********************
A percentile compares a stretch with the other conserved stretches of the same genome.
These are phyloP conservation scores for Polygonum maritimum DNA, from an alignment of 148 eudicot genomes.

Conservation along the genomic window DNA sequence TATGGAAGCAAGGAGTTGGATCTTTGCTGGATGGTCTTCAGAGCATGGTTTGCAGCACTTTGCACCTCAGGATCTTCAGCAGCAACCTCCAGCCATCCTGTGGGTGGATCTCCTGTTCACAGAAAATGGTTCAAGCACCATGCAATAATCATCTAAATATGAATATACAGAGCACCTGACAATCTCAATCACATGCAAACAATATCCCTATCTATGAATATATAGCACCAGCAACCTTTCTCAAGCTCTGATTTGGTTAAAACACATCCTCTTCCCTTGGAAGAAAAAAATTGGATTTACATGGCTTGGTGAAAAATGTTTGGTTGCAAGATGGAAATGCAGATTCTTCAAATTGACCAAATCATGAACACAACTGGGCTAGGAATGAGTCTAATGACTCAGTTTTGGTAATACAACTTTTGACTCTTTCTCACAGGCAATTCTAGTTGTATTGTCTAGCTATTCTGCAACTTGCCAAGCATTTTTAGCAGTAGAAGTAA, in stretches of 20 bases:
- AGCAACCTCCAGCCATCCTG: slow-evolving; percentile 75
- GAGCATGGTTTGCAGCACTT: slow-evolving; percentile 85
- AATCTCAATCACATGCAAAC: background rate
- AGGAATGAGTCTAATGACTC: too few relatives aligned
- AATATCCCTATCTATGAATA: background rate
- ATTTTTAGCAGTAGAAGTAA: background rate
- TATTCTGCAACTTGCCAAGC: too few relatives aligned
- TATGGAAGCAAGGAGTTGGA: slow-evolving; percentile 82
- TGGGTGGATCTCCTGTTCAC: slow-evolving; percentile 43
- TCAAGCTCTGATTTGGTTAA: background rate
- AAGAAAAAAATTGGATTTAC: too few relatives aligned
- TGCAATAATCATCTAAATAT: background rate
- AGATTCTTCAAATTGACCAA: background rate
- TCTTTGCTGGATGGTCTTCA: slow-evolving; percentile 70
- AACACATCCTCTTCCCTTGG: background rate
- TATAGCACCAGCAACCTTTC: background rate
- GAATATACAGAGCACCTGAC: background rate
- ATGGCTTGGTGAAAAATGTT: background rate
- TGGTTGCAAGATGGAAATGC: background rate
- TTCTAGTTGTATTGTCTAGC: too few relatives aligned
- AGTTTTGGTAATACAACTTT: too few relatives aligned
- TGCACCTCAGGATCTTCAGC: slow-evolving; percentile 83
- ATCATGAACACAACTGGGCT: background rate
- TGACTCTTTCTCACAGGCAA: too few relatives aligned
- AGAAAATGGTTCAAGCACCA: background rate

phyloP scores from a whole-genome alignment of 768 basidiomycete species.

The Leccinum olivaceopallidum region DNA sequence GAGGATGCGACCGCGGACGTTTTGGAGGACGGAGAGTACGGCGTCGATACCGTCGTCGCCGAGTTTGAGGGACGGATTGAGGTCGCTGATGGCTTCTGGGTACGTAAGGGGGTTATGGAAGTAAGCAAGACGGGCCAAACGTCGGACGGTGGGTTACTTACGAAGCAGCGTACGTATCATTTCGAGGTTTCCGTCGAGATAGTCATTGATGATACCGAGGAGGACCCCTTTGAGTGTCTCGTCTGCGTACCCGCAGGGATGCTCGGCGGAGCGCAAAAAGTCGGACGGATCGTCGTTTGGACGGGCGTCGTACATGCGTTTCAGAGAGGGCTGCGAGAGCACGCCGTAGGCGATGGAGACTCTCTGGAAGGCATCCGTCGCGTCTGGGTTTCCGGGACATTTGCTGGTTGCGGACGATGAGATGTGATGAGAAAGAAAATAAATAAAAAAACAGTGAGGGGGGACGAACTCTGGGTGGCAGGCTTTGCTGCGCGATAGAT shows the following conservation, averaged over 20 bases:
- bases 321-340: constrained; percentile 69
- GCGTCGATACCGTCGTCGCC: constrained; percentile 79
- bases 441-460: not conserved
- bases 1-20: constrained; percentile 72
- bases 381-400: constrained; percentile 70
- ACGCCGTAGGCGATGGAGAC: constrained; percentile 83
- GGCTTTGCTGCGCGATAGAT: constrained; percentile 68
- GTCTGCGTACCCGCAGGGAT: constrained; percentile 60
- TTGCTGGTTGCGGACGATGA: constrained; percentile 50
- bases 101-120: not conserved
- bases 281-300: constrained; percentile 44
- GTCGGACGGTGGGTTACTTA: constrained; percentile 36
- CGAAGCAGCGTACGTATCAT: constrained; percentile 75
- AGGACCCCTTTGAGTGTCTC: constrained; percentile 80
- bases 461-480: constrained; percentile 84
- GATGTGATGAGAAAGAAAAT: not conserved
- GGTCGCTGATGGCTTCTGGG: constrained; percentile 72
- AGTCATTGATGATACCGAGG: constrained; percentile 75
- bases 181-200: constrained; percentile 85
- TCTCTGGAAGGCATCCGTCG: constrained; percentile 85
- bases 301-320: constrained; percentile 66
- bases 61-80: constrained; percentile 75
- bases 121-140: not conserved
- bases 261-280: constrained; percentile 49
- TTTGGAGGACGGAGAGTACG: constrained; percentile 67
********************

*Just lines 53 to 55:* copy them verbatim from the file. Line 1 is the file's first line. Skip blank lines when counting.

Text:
- bases 121-140: not conserved
- bases 261-280: constrained; percentile 49
- TTTGGAGGACGGAGAGTACG: constrained; percentile 67